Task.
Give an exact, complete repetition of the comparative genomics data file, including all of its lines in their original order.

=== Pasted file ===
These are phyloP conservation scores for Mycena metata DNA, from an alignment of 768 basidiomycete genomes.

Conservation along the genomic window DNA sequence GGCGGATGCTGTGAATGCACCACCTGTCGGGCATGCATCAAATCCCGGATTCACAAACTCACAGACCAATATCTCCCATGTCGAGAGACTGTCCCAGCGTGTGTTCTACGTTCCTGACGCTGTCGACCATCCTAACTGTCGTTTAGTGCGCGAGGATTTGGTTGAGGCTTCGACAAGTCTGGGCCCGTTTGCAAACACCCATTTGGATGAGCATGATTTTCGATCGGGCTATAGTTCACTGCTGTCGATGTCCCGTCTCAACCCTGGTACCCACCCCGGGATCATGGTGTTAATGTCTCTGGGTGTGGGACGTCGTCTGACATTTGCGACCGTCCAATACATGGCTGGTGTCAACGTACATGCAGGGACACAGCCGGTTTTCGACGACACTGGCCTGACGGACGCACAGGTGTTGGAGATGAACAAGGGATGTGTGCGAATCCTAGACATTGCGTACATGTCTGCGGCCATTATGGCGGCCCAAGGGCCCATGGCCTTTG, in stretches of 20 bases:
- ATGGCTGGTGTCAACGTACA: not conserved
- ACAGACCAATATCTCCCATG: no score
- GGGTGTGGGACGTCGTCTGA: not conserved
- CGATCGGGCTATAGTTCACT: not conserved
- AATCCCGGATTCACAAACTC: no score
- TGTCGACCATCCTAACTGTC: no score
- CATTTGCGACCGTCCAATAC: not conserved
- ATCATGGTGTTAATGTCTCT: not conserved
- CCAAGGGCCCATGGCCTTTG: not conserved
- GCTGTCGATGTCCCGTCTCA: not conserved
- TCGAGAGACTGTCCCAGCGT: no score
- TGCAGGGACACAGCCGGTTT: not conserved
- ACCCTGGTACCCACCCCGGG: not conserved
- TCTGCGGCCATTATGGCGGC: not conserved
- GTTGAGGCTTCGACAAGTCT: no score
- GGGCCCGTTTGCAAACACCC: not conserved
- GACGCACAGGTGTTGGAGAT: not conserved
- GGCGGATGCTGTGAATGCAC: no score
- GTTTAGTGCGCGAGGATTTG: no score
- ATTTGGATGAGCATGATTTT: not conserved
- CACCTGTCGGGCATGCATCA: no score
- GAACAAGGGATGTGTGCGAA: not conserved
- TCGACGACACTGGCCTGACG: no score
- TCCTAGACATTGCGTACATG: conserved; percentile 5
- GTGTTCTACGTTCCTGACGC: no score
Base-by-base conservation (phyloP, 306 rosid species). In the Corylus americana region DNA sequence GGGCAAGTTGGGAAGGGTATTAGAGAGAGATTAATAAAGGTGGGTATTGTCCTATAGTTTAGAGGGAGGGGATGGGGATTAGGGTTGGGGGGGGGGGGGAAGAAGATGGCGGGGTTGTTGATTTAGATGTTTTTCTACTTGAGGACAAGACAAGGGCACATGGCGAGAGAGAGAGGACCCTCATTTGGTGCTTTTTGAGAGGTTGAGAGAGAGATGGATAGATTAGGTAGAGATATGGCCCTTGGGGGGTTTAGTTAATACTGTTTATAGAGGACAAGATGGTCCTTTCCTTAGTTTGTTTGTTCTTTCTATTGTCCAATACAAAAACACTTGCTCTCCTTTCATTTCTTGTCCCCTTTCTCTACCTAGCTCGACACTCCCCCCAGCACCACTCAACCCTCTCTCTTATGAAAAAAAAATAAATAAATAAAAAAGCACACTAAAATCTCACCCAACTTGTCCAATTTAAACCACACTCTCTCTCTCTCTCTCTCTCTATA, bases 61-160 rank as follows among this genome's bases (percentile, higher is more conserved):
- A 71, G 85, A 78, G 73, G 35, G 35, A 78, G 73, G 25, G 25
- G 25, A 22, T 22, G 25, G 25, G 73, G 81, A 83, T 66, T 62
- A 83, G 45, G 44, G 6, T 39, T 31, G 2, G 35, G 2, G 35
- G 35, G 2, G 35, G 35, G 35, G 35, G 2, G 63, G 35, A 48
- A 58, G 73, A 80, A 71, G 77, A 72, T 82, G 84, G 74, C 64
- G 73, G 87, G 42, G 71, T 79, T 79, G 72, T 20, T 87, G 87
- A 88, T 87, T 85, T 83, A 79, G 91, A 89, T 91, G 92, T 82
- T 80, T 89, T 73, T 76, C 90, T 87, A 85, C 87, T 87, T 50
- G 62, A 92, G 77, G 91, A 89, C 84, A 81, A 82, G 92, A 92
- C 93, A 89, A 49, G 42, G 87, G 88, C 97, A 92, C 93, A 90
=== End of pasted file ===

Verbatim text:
These are phyloP conservation scores for Mycena metata DNA, from an alignment of 768 basidiomycete genomes.

Conservation along the genomic window DNA sequence GGCGGATGCTGTGAATGCACCACCTGTCGGGCATGCATCAAATCCCGGATTCACAAACTCACAGACCAATATCTCCCATGTCGAGAGACTGTCCCAGCGTGTGTTCTACGTTCCTGACGCTGTCGACCATCCTAACTGTCGTTTAGTGCGCGAGGATTTGGTTGAGGCTTCGACAAGTCTGGGCCCGTTTGCAAACACCCATTTGGATGAGCATGATTTTCGATCGGGCTATAGTTCACTGCTGTCGATGTCCCGTCTCAACCCTGGTACCCACCCCGGGATCATGGTGTTAATGTCTCTGGGTGTGGGACGTCGTCTGACATTTGCGACCGTCCAATACATGGCTGGTGTCAACGTACATGCAGGGACACAGCCGGTTTTCGACGACACTGGCCTGACGGACGCACAGGTGTTGGAGATGAACAAGGGATGTGTGCGAATCCTAGACATTGCGTACATGTCTGCGGCCATTATGGCGGCCCAAGGGCCCATGGCCTTTG, in stretches of 20 bases:
- ATGGCTGGTGTCAACGTACA: not conserved
- ACAGACCAATATCTCCCATG: no score
- GGGTGTGGGACGTCGTCTGA: not conserved
- CGATCGGGCTATAGTTCACT: not conserved
- AATCCCGGATTCACAAACTC: no score
- TGTCGACCATCCTAACTGTC: no score
- CATTTGCGACCGTCCAATAC: not conserved
- ATCATGGTGTTAATGTCTCT: not conserved
- CCAAGGGCCCATGGCCTTTG: not conserved
- GCTGTCGATGTCCCGTCTCA: not conserved
- TCGAGAGACTGTCCCAGCGT: no score
- TGCAGGGACACAGCCGGTTT: not conserved
- ACCCTGGTACCCACCCCGGG: not conserved
- TCTGCGGCCATTATGGCGGC: not conserved
- GTTGAGGCTTCGACAAGTCT: no score
- GGGCCCGTTTGCAAACACCC: not conserved
- GACGCACAGGTGTTGGAGAT: not conserved
- GGCGGATGCTGTGAATGCAC: no score
- GTTTAGTGCGCGAGGATTTG: no score
- ATTTGGATGAGCATGATTTT: not conserved
- CACCTGTCGGGCATGCATCA: no score
- GAACAAGGGATGTGTGCGAA: not conserved
- TCGACGACACTGGCCTGACG: no score
- TCCTAGACATTGCGTACATG: conserved; percentile 5
- GTGTTCTACGTTCCTGACGC: no score
Base-by-base conservation (phyloP, 306 rosid species). In the Corylus americana region DNA sequence GGGCAAGTTGGGAAGGGTATTAGAGAGAGATTAATAAAGGTGGGTATTGTCCTATAGTTTAGAGGGAGGGGATGGGGATTAGGGTTGGGGGGGGGGGGGAAGAAGATGGCGGGGTTGTTGATTTAGATGTTTTTCTACTTGAGGACAAGACAAGGGCACATGGCGAGAGAGAGAGGACCCTCATTTGGTGCTTTTTGAGAGGTTGAGAGAGAGATGGATAGATTAGGTAGAGATATGGCCCTTGGGGGGTTTAGTTAATACTGTTTATAGAGGACAAGATGGTCCTTTCCTTAGTTTGTTTGTTCTTTCTATTGTCCAATACAAAAACACTTGCTCTCCTTTCATTTCTTGTCCCCTTTCTCTACCTAGCTCGACACTCCCCCCAGCACCACTCAACCCTCTCTCTTATGAAAAAAAAATAAATAAATAAAAAAGCACACTAAAATCTCACCCAACTTGTCCAATTTAAACCACACTCTCTCTCTCTCTCTCTCTCTATA, bases 61-160 rank as follows among this genome's bases (percentile, higher is more conserved):
- A 71, G 85, A 78, G 73, G 35, G 35, A 78, G 73, G 25, G 25
- G 25, A 22, T 22, G 25, G 25, G 73, G 81, A 83, T 66, T 62
- A 83, G 45, G 44, G 6, T 39, T 31, G 2, G 35, G 2, G 35
- G 35, G 2, G 35, G 35, G 35, G 35, G 2, G 63, G 35, A 48
- A 58, G 73, A 80, A 71, G 77, A 72, T 82, G 84, G 74, C 64
- G 73, G 87, G 42, G 71, T 79, T 79, G 72, T 20, T 87, G 87
- A 88, T 87, T 85, T 83, A 79, G 91, A 89, T 91, G 92, T 82
- T 80, T 89, T 73, T 76, C 90, T 87, A 85, C 87, T 87, T 50
- G 62, A 92, G 77, G 91, A 89, C 84, A 81, A 82, G 92, A 92
- C 93, A 89, A 49, G 42, G 87, G 88, C 97, A 92, C 93, A 90